Modeling the decline of American Christianity

Bryan Alexander
9 min readSep 25, 2022

What does America look like if the decline in Christian belief continues? What might this mean for higher education?

I’ve been tracking this religious trend for a while (2021, 2019, 2017). Today I’d like to follow up with a new Pew study, which models several possible scenarios for American religious transformation. As a futurist who tracks religion, but is not a religion scholar, I found the work fascinating and useful. It’s a good example of evidence-based trend analysis, extrapolation, and scenario development.

The main focus of the study (Stephanie Kramer et al) is people switching religions. In the American context, or in the view of Pew, this means a person being born in a Christian faith, then leaving for something else, including to a status of no formal religious affiliation. “Since the 1990s, large numbers of Americans have left Christianity to join the growing ranks of U.S. adults who describe their religious identity as atheist, agnostic or ‘nothing in particular.’”

The report starts from a 2020 baseline, then extrapolates several scenarios based on different forms the decline trend might take. That baseline looks like this:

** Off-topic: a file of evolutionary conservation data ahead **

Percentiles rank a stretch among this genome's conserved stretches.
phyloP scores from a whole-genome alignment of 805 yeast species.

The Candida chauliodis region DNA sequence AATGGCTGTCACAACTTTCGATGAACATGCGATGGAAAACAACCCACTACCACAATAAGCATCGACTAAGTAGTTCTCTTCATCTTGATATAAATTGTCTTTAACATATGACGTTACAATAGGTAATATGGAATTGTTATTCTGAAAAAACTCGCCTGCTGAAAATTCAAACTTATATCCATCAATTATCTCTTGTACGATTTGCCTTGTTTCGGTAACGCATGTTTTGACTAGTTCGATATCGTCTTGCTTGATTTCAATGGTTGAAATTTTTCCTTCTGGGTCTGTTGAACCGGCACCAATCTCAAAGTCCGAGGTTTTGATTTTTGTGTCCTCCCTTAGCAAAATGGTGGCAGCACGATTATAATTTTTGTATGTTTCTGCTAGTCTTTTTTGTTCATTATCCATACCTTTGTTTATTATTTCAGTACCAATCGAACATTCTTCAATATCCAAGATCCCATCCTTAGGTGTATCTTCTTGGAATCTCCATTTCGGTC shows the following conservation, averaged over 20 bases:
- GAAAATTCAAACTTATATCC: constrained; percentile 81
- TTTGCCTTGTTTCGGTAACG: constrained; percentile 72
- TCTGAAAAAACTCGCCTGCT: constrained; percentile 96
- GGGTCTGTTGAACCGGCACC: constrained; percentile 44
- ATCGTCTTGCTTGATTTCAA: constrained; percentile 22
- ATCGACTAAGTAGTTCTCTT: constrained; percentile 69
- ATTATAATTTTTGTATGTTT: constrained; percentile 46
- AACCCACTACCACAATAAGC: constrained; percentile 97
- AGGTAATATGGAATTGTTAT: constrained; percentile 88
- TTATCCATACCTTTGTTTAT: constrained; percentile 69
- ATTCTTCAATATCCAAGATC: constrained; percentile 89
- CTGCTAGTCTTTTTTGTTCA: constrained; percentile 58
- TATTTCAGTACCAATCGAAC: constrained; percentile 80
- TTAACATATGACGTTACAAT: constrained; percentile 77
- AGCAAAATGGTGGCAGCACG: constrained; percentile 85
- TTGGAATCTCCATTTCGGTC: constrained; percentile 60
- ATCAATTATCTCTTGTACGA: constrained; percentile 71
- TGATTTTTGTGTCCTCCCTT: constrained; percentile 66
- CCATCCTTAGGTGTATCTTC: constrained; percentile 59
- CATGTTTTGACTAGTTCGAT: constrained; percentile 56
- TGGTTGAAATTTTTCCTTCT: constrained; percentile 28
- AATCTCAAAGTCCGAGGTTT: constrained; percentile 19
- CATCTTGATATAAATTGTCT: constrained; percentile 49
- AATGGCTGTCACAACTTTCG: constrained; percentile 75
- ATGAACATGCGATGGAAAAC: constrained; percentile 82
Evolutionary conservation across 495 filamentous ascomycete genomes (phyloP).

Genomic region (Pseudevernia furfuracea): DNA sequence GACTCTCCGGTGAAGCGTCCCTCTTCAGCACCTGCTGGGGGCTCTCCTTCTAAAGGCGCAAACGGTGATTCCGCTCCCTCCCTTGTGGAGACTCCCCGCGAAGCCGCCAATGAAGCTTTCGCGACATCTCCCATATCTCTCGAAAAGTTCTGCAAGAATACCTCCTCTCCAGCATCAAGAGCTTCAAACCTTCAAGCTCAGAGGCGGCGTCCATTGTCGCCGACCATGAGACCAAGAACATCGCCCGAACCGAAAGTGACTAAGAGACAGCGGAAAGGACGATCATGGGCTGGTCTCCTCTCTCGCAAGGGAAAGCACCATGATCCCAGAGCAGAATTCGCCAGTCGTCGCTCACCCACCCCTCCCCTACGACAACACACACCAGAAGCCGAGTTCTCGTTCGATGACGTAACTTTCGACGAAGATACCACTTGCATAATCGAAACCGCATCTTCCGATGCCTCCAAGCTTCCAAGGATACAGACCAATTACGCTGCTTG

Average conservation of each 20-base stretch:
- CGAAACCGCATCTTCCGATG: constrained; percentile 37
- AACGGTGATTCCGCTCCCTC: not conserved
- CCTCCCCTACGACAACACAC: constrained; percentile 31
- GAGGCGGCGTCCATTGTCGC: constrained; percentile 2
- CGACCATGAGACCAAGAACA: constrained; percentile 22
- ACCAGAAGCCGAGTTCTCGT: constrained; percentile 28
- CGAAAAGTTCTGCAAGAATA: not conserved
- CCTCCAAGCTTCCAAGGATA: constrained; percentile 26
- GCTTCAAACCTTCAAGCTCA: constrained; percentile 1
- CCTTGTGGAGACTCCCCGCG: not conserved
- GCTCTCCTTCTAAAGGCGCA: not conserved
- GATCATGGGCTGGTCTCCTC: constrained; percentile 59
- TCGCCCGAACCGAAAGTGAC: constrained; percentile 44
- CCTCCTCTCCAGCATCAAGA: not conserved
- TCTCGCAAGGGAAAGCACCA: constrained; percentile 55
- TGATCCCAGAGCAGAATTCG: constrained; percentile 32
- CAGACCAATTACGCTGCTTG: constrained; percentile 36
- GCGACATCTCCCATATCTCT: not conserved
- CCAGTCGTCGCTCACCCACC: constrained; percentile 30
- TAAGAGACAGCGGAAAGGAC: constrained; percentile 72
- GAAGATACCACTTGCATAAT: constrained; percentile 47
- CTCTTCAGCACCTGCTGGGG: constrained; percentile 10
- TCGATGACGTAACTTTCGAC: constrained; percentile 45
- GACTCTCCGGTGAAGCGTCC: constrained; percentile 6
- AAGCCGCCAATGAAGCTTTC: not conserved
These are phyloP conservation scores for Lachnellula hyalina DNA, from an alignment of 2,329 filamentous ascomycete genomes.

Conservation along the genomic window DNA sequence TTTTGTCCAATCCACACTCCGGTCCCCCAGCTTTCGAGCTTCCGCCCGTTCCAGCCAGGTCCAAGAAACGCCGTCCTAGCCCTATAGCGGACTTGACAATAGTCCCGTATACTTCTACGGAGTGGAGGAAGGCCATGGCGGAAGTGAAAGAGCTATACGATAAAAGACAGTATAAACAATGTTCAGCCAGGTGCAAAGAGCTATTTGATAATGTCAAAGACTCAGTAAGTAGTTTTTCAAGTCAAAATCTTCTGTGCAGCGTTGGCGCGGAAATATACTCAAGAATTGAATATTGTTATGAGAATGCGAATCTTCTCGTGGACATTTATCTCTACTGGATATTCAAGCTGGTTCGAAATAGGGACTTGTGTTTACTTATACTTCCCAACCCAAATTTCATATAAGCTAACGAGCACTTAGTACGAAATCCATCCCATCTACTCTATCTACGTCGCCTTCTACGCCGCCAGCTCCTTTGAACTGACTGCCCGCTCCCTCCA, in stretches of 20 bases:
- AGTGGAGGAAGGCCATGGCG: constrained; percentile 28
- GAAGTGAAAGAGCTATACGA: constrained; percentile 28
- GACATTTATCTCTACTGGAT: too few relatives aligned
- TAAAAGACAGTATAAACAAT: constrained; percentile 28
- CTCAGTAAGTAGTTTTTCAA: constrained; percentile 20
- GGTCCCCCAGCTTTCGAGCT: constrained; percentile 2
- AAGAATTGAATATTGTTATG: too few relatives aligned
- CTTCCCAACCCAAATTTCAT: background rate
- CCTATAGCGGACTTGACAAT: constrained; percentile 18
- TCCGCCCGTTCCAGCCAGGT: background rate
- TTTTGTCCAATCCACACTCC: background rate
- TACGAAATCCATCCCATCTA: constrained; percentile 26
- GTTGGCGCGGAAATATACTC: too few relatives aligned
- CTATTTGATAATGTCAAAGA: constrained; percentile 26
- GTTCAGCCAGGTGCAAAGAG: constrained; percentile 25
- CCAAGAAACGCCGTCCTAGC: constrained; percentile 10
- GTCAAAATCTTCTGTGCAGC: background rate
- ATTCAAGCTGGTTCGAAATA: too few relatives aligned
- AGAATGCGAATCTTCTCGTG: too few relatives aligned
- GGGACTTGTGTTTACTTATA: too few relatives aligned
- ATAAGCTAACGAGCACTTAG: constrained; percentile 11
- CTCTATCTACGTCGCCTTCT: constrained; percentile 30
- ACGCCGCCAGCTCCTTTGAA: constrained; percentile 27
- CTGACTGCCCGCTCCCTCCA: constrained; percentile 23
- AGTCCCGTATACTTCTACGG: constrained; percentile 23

The Center estimates that in 2020, about 64% of Americans, including children, were Christian. People who are religiously unaffiliated, sometimes called religious “nones,” accounted for 30% of the U.S. population. Adherents of all other religions — including Jews, Muslims, Hindus and Buddhists — totaled about 6%.

From that baseline, how might America change if the observed dis-Christianization continues? To explore this, Pew offers several models of Christian affiliation in decline, depending on how the trend plays out:

You can see different dates when Christian affiliation falls below one half of the population, unless the “no switching” change occurs.

At the same time, the proportion of “nones” (“People who are religiously unaffiliated”) rises to different levels, again depending on how that trend takes shape:

Bryan Alexander

Futurist, speaker, writer, educator. Author of the FTTE report, UNIVERSITIES ON FIRE, and ACADEMIA NEXT. Creator of The Future Trends Forum.